The aggressive approach taken by the military and security forces against protesters will lead to a “disaster”, UN High Commissioner for Human Rights Navi Pillay warned on Sunday.
Pillay called for an independent and prompt investigation into recent deadly violence in the country, her statements coming one day after the deadly violence that left at least 80 protesters dead and hundreds injured. The Muslim Brotherhood say casualties exceed 100.
It is extremely urgent that a “credible and independent” investigation be carried out, Pillay said, marking her second such call in one month. Pillay said if it is found that security forces used excessive force, the officers responsible should be charged and brought to justice.
Supporters of Morsi have the right to peacefully protest like anyone else, the high commissioner said, adding that while security forces have to act with respect for human rights, protesters must ensure that protests remain peaceful.
Pillay said she is extremely alarmed with the “increasingly dangerous polarisation” in Egypt. She called for an end to violence and hate speech and urged all parties to put their differences aside engage in national dialogue.
Although Pillay believes further protests are inevitable, given the events of recent days, she noted that “the onus is clearly on both the security forces and the protestors to ensure there is no repetition of yesterday’s terrible and deeply tragic events.”
In a letter addressed to Pillay on Saturday signed by over 15 international human rights organisations, the groups called on her to initiate an independent investigation into the “extrajudicial killings” that took place in the Rabaa Al-Adaweya clashes and in the Republican Guards clashes that took place earlier this month.
Earlier this month, deadly violence outside the Republican Guards headquarters left over 50 dead and hundreds injured.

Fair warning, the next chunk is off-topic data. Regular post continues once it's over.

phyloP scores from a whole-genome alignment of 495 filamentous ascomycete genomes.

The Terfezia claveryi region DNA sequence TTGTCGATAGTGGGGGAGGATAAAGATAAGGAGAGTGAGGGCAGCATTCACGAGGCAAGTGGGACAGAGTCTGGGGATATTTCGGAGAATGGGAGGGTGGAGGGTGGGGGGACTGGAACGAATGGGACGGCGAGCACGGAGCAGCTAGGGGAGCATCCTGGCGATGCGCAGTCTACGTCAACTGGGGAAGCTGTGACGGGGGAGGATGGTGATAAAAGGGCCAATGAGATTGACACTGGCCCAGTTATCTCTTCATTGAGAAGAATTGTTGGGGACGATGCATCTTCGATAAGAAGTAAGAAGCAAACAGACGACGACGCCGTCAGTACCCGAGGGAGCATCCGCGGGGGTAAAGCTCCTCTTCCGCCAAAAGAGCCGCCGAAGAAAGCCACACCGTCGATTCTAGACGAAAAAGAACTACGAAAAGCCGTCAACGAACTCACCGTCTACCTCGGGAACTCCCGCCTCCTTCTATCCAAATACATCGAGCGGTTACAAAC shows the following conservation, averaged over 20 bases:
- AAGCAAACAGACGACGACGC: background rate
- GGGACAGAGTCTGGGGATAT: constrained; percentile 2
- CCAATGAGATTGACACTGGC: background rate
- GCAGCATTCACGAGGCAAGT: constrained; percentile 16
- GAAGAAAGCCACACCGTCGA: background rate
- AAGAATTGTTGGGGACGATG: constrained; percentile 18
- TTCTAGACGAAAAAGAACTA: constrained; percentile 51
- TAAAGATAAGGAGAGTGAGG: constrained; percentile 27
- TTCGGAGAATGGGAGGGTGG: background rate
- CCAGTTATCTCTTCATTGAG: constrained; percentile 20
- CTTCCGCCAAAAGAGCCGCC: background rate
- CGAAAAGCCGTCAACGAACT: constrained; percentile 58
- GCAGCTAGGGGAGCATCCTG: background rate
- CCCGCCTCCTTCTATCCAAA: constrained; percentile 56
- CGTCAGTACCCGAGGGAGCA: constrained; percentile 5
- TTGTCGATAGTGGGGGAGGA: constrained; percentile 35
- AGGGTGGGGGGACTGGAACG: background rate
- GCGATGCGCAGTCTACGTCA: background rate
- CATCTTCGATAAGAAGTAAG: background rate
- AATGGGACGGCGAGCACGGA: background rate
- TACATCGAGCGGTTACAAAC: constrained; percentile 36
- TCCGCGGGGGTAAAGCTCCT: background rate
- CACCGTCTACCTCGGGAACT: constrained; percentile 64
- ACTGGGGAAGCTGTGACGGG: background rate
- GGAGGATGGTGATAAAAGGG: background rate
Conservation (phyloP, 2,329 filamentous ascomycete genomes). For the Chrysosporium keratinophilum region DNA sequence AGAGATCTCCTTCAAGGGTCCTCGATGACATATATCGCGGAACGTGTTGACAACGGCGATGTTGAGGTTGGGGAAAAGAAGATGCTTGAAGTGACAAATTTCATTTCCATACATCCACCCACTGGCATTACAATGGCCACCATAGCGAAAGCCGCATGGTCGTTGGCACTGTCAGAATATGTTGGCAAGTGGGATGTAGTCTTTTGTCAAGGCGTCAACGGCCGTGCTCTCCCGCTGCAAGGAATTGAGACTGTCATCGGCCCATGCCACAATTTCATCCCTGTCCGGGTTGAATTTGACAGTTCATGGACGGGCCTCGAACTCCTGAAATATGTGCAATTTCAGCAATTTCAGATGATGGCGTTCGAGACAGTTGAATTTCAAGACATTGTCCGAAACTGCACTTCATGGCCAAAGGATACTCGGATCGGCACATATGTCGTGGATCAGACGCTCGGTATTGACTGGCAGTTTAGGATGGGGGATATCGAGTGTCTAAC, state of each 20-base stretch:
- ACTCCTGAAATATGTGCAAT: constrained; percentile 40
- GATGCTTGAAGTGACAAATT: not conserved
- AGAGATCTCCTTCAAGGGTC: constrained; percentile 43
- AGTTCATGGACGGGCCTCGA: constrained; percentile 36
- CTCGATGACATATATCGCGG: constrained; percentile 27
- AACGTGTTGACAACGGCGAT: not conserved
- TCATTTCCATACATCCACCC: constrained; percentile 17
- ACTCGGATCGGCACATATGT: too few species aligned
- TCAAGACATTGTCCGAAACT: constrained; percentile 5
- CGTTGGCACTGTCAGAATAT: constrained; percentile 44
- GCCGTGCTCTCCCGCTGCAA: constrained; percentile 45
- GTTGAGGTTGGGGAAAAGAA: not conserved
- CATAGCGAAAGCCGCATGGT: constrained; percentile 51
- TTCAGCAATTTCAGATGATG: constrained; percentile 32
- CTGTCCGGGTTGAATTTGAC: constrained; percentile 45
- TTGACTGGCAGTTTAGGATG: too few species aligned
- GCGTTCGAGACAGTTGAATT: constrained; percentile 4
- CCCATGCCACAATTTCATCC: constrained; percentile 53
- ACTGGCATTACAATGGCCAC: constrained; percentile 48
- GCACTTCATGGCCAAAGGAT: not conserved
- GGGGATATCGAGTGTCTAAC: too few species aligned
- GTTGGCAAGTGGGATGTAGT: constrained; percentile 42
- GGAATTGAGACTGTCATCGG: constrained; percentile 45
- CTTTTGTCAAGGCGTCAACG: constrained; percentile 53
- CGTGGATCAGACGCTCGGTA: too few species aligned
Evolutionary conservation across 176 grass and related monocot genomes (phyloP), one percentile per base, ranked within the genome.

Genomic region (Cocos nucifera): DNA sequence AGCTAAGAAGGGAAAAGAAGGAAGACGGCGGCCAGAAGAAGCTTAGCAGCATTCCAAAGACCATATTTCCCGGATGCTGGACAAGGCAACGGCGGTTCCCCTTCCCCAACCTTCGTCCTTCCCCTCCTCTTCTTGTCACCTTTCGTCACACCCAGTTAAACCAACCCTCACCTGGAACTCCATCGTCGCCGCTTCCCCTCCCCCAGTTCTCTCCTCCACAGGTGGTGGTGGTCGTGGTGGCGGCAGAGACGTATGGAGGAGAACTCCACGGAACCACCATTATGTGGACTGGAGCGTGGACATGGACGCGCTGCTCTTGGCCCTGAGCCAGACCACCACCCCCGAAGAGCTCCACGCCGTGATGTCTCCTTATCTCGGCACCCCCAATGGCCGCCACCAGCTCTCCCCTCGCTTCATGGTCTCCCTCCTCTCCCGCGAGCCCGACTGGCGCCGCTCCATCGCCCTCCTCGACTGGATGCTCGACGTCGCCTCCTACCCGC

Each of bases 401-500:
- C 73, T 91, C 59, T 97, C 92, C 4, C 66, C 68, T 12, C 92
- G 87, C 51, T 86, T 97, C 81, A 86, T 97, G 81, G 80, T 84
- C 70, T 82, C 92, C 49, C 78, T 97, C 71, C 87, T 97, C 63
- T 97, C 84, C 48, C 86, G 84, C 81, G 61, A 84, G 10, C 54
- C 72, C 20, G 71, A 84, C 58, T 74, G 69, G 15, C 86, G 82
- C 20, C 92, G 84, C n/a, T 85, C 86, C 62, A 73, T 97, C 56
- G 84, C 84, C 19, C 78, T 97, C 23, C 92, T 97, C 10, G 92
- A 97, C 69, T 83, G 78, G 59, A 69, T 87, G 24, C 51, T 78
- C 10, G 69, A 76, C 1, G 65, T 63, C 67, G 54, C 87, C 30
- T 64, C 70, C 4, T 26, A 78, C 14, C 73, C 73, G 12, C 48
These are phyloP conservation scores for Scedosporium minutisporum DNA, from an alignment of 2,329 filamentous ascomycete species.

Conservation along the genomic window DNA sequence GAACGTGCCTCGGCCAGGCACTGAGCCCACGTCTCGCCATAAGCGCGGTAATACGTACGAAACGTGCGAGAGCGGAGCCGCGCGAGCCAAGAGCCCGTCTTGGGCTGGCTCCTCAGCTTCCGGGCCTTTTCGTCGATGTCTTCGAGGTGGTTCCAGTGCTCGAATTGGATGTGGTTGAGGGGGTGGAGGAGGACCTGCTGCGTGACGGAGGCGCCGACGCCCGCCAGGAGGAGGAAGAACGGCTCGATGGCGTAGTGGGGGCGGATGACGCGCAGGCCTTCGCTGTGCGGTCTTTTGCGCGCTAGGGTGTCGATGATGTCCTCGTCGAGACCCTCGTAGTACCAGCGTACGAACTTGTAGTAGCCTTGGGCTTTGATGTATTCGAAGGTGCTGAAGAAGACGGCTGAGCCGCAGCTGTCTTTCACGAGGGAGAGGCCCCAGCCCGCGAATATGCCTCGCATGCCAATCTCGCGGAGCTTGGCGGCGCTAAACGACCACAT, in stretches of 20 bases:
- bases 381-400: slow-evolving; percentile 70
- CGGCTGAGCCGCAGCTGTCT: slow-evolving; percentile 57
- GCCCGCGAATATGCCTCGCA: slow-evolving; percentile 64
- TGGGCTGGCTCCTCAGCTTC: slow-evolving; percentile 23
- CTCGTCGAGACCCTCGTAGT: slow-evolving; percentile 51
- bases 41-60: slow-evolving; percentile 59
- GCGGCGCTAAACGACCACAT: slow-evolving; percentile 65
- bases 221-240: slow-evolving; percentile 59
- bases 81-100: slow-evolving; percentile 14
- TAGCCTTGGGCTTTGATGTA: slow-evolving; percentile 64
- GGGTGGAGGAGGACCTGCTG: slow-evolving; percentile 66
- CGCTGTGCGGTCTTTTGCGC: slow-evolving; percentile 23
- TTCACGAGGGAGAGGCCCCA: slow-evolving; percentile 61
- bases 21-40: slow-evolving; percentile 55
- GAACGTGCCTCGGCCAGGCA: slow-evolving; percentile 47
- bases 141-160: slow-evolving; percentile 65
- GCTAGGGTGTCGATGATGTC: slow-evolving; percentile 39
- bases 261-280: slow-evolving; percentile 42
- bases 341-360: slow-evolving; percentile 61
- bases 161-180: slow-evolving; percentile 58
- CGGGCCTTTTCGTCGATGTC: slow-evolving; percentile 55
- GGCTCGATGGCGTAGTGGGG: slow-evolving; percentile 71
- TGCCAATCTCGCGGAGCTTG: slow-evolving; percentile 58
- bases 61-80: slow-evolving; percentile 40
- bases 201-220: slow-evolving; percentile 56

They urged her to communicate with Egyptian authorities and the armed forces their obligation to protect peaceful demonstrators. They also called on Pillay to request that Egyptian authorities and the army prevent further polarisation and incitement through the media and to release all political prisoners, including former president Mohamed Morsi.
“We refuse the military trial of civilians,” the letter read. “The Egyptian government has consistently failed over the past years to conduct independent and impartial investigations into well-documented, serious abuses committed by security forces.”
They urged Pillay to dispatch a fact-finding mission to Cairo.
The organisations which signed the letter include the Switzerland-based Euromid Observer for Human Rights, the Austria-based Friends of Humanity International and the Sweden-based Justice Center.
Of the 17 signatories to the letter, the only Egyptian organisations were the Sawasya Center for Human Rights and Anti-Discrimination and Al Shehab Centre for Human Rights.
The organisations said serious violations of human rights against Morsi supporters have been documented, including extrajudicial killings, arbitrary arrests, and excessive use of force.
“The Egyptian authorities have not only perpetrated such acts, but also turned a blind eye to their practice by others,” the letter said.